The mix of funding sources used in 2008–09 will depend on a number of considerations, including relative cost, market conditions, and the objective of maintaining a prudent foreign-currency-denominated debt maturity structure. A significant amount of foreign liabilities are maturing during the year, and the Debt Management Strategy assumes that all of these maturities will be refinanced. However, the amount of foreign currency funding may vary from the plan, depending on market conditions and government foreign currency needs. It is expected that cross-currency swaps of domestic obligations will continue to be the primary source of reserves funding.

Further information on foreign currency reserves management and funding objectives is provided in the Report on the Management of Canada’s Official International Reserves, which is available on the Department of Finance website.

1 Approved Orders in Council are available on the Privy Council Office website at [Return]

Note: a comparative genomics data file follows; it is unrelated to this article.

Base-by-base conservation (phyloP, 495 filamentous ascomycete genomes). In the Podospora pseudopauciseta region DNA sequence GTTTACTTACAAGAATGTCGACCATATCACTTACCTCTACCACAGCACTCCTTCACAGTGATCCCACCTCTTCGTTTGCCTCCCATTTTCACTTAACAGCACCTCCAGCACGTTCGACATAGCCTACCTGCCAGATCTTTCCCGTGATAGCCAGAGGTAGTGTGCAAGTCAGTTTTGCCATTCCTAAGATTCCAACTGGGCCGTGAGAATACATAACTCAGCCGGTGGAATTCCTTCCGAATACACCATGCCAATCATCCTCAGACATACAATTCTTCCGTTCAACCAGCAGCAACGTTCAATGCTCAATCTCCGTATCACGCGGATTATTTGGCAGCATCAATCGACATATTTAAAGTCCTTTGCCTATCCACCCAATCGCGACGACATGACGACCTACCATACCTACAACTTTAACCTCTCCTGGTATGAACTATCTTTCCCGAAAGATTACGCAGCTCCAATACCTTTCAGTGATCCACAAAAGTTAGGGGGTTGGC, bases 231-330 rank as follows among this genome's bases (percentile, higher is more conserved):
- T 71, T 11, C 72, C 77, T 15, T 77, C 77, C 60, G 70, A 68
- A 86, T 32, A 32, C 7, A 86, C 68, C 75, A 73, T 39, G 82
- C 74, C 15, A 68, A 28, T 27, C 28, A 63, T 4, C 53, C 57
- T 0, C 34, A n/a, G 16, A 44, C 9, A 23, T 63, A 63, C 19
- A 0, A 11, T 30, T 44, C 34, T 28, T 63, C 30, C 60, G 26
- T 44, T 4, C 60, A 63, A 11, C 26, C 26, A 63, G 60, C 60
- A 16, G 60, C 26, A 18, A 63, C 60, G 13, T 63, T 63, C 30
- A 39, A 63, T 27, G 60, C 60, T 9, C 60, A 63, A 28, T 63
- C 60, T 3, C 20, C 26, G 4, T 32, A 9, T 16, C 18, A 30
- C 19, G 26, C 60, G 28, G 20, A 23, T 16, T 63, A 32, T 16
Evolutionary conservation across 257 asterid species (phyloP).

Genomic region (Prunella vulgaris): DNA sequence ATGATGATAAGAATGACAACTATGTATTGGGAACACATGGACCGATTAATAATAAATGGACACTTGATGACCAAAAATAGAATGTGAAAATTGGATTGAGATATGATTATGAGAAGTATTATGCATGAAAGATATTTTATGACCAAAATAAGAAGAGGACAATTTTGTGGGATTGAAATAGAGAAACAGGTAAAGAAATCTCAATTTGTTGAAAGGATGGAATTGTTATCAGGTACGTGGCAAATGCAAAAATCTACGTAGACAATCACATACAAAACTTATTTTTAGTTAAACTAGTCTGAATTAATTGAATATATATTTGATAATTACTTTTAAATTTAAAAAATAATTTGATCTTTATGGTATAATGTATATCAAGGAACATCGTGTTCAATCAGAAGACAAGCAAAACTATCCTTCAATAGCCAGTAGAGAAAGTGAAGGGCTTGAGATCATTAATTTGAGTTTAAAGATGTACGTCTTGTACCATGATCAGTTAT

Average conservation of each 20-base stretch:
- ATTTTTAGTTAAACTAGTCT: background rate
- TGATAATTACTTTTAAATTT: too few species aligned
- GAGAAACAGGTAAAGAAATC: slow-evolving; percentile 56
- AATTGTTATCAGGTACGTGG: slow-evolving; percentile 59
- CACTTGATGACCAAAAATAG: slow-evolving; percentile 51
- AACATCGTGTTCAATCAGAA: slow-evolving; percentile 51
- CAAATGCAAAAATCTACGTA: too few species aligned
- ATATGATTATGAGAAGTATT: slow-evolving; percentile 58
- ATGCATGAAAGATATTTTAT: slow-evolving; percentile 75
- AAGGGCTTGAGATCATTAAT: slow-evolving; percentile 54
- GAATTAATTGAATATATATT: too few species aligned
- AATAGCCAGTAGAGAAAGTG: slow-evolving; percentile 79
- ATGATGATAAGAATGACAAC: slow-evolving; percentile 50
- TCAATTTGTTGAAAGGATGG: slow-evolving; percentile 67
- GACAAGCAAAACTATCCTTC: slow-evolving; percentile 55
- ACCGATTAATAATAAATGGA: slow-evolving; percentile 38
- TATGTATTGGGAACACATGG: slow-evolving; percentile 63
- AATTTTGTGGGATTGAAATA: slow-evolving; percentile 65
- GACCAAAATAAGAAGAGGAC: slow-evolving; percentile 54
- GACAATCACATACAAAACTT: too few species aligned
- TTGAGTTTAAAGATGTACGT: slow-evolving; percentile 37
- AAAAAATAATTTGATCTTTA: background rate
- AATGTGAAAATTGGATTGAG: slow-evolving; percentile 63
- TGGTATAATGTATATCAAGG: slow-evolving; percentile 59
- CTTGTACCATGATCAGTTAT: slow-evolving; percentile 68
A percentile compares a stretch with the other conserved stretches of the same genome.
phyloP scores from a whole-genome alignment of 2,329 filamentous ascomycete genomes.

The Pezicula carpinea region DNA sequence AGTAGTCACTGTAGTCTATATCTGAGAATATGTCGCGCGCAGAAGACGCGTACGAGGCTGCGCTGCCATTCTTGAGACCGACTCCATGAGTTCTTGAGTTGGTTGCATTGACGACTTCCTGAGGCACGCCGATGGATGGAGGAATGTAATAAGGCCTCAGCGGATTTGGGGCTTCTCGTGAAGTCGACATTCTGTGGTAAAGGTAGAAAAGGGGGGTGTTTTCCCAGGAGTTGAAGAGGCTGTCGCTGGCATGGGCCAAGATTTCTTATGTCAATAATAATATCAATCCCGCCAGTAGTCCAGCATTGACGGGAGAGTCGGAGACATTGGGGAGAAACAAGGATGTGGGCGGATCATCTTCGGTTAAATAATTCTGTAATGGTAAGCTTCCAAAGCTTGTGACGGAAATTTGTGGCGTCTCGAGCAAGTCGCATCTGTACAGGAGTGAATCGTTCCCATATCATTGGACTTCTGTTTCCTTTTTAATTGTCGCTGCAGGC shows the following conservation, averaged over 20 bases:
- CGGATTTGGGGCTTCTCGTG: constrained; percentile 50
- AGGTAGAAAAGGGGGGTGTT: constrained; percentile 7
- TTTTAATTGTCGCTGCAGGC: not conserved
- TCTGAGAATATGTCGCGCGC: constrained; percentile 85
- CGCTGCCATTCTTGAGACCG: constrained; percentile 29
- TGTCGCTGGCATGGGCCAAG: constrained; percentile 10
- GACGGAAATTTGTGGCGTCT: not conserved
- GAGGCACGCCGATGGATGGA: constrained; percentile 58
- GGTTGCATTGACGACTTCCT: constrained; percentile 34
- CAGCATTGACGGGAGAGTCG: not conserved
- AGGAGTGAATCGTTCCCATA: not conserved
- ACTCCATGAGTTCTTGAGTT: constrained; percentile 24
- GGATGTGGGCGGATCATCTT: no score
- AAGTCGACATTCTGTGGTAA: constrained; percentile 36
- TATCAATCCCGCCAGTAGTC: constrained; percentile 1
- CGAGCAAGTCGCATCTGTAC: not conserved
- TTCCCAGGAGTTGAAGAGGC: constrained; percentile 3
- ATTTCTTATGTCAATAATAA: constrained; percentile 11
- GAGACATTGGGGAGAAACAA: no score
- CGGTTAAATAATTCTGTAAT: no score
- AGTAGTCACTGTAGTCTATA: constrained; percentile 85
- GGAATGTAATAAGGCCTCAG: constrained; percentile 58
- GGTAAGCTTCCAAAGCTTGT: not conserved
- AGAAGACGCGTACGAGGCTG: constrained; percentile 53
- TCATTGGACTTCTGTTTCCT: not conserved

2 Netting these liabilities, of which a large proportion is fixed-rate, has the impact of reducing the fixed-rate share of the debt by approximately 1 percentage point as at March 31, 2007. [Return]

3 An evaluation of the CMB program, begun in 2006–07, is expected to be completed in the spring of 2008. The evaluation assesses the effectiveness of the program during its first five years in achieving its objectives of improving the competitiveness of the mortgage sector and helping ensure Canadians have access to affordable mortgage financing. [Return]

4 Estimated borrowings on behalf of the three Crown corporations in 2007–08 is roughly $4 billion. [Return]